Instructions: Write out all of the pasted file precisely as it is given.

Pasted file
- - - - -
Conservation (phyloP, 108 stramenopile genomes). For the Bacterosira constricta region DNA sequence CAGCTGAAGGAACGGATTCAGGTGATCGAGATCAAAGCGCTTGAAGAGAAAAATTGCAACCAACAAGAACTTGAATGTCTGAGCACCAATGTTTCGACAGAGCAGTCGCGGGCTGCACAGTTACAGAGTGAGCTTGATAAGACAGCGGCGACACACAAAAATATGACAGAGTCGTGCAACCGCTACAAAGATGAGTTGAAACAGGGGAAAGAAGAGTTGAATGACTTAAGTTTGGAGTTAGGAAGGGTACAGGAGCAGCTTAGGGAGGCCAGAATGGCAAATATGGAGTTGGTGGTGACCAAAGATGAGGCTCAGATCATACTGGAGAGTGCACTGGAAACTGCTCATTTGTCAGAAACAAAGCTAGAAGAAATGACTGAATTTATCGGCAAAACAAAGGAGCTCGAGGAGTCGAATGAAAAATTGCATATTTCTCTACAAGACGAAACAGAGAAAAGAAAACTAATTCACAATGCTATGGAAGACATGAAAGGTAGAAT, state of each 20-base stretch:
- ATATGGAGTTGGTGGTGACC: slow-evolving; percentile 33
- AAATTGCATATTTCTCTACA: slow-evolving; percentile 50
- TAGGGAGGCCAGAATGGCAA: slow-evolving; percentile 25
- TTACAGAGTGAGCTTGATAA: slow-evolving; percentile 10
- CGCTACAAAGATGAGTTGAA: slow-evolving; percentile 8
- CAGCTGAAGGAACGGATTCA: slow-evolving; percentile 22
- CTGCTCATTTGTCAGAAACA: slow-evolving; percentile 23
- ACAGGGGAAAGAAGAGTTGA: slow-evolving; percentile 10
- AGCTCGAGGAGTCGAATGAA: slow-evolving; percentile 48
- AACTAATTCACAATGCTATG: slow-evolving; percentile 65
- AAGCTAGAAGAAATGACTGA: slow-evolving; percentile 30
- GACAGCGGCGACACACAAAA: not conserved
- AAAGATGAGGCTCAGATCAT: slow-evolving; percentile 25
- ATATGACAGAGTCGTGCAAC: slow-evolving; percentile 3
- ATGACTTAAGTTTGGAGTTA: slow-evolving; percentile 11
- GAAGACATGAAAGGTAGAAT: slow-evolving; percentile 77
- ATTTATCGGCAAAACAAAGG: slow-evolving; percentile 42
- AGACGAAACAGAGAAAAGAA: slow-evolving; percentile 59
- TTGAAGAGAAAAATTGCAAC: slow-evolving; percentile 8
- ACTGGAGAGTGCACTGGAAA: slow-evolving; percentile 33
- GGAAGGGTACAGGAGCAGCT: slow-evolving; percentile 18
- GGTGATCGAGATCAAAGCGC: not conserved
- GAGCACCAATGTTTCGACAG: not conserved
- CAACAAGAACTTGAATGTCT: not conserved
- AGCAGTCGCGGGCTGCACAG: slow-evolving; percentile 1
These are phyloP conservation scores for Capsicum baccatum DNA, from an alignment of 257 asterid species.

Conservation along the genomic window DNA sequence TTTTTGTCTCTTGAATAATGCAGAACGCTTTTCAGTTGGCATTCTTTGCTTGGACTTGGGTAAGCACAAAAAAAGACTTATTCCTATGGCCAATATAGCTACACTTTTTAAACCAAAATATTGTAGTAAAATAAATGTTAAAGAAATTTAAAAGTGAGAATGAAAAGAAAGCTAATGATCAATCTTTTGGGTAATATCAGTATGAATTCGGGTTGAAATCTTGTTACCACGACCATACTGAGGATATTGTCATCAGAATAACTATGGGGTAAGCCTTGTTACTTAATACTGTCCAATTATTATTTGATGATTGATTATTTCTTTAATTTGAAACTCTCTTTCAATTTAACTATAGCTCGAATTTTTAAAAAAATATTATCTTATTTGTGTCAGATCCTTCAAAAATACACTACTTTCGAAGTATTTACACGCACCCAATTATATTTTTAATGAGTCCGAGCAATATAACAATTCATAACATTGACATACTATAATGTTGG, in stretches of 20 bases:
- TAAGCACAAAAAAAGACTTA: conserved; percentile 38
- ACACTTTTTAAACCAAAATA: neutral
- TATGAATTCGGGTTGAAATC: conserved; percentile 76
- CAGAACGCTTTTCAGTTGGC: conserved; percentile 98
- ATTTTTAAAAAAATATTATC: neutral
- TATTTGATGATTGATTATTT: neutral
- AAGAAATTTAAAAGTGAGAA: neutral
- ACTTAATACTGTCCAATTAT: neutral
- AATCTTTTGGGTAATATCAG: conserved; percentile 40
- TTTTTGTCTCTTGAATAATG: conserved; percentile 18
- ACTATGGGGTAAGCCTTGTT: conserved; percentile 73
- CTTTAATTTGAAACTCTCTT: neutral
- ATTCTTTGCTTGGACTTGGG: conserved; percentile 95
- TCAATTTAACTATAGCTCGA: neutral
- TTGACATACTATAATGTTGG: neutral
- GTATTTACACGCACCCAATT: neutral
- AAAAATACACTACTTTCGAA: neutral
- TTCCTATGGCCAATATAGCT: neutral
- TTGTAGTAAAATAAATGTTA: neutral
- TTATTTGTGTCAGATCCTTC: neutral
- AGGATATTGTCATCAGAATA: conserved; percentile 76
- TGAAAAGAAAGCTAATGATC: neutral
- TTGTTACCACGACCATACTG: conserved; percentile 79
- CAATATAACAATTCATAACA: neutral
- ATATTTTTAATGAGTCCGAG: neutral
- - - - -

Conservation (phyloP, 108 stramenopile genomes). For the Bacterosira constricta region DNA sequence CAGCTGAAGGAACGGATTCAGGTGATCGAGATCAAAGCGCTTGAAGAGAAAAATTGCAACCAACAAGAACTTGAATGTCTGAGCACCAATGTTTCGACAGAGCAGTCGCGGGCTGCACAGTTACAGAGTGAGCTTGATAAGACAGCGGCGACACACAAAAATATGACAGAGTCGTGCAACCGCTACAAAGATGAGTTGAAACAGGGGAAAGAAGAGTTGAATGACTTAAGTTTGGAGTTAGGAAGGGTACAGGAGCAGCTTAGGGAGGCCAGAATGGCAAATATGGAGTTGGTGGTGACCAAAGATGAGGCTCAGATCATACTGGAGAGTGCACTGGAAACTGCTCATTTGTCAGAAACAAAGCTAGAAGAAATGACTGAATTTATCGGCAAAACAAAGGAGCTCGAGGAGTCGAATGAAAAATTGCATATTTCTCTACAAGACGAAACAGAGAAAAGAAAACTAATTCACAATGCTATGGAAGACATGAAAGGTAGAAT, state of each 20-base stretch:
- ATATGGAGTTGGTGGTGACC: slow-evolving; percentile 33
- AAATTGCATATTTCTCTACA: slow-evolving; percentile 50
- TAGGGAGGCCAGAATGGCAA: slow-evolving; percentile 25
- TTACAGAGTGAGCTTGATAA: slow-evolving; percentile 10
- CGCTACAAAGATGAGTTGAA: slow-evolving; percentile 8
- CAGCTGAAGGAACGGATTCA: slow-evolving; percentile 22
- CTGCTCATTTGTCAGAAACA: slow-evolving; percentile 23
- ACAGGGGAAAGAAGAGTTGA: slow-evolving; percentile 10
- AGCTCGAGGAGTCGAATGAA: slow-evolving; percentile 48
- AACTAATTCACAATGCTATG: slow-evolving; percentile 65
- AAGCTAGAAGAAATGACTGA: slow-evolving; percentile 30
- GACAGCGGCGACACACAAAA: not conserved
- AAAGATGAGGCTCAGATCAT: slow-evolving; percentile 25
- ATATGACAGAGTCGTGCAAC: slow-evolving; percentile 3
- ATGACTTAAGTTTGGAGTTA: slow-evolving; percentile 11
- GAAGACATGAAAGGTAGAAT: slow-evolving; percentile 77
- ATTTATCGGCAAAACAAAGG: slow-evolving; percentile 42
- AGACGAAACAGAGAAAAGAA: slow-evolving; percentile 59
- TTGAAGAGAAAAATTGCAAC: slow-evolving; percentile 8
- ACTGGAGAGTGCACTGGAAA: slow-evolving; percentile 33
- GGAAGGGTACAGGAGCAGCT: slow-evolving; percentile 18
- GGTGATCGAGATCAAAGCGC: not conserved
- GAGCACCAATGTTTCGACAG: not conserved
- CAACAAGAACTTGAATGTCT: not conserved
- AGCAGTCGCGGGCTGCACAG: slow-evolving; percentile 1
These are phyloP conservation scores for Capsicum baccatum DNA, from an alignment of 257 asterid species.

Conservation along the genomic window DNA sequence TTTTTGTCTCTTGAATAATGCAGAACGCTTTTCAGTTGGCATTCTTTGCTTGGACTTGGGTAAGCACAAAAAAAGACTTATTCCTATGGCCAATATAGCTACACTTTTTAAACCAAAATATTGTAGTAAAATAAATGTTAAAGAAATTTAAAAGTGAGAATGAAAAGAAAGCTAATGATCAATCTTTTGGGTAATATCAGTATGAATTCGGGTTGAAATCTTGTTACCACGACCATACTGAGGATATTGTCATCAGAATAACTATGGGGTAAGCCTTGTTACTTAATACTGTCCAATTATTATTTGATGATTGATTATTTCTTTAATTTGAAACTCTCTTTCAATTTAACTATAGCTCGAATTTTTAAAAAAATATTATCTTATTTGTGTCAGATCCTTCAAAAATACACTACTTTCGAAGTATTTACACGCACCCAATTATATTTTTAATGAGTCCGAGCAATATAACAATTCATAACATTGACATACTATAATGTTGG, in stretches of 20 bases:
- TAAGCACAAAAAAAGACTTA: conserved; percentile 38
- ACACTTTTTAAACCAAAATA: neutral
- TATGAATTCGGGTTGAAATC: conserved; percentile 76
- CAGAACGCTTTTCAGTTGGC: conserved; percentile 98
- ATTTTTAAAAAAATATTATC: neutral
- TATTTGATGATTGATTATTT: neutral
- AAGAAATTTAAAAGTGAGAA: neutral
- ACTTAATACTGTCCAATTAT: neutral
- AATCTTTTGGGTAATATCAG: conserved; percentile 40
- TTTTTGTCTCTTGAATAATG: conserved; percentile 18
- ACTATGGGGTAAGCCTTGTT: conserved; percentile 73
- CTTTAATTTGAAACTCTCTT: neutral
- ATTCTTTGCTTGGACTTGGG: conserved; percentile 95
- TCAATTTAACTATAGCTCGA: neutral
- TTGACATACTATAATGTTGG: neutral
- GTATTTACACGCACCCAATT: neutral
- AAAAATACACTACTTTCGAA: neutral
- TTCCTATGGCCAATATAGCT: neutral
- TTGTAGTAAAATAAATGTTA: neutral
- TTATTTGTGTCAGATCCTTC: neutral
- AGGATATTGTCATCAGAATA: conserved; percentile 76
- TGAAAAGAAAGCTAATGATC: neutral
- TTGTTACCACGACCATACTG: conserved; percentile 79
- CAATATAACAATTCATAACA: neutral
- ATATTTTTAATGAGTCCGAG: neutral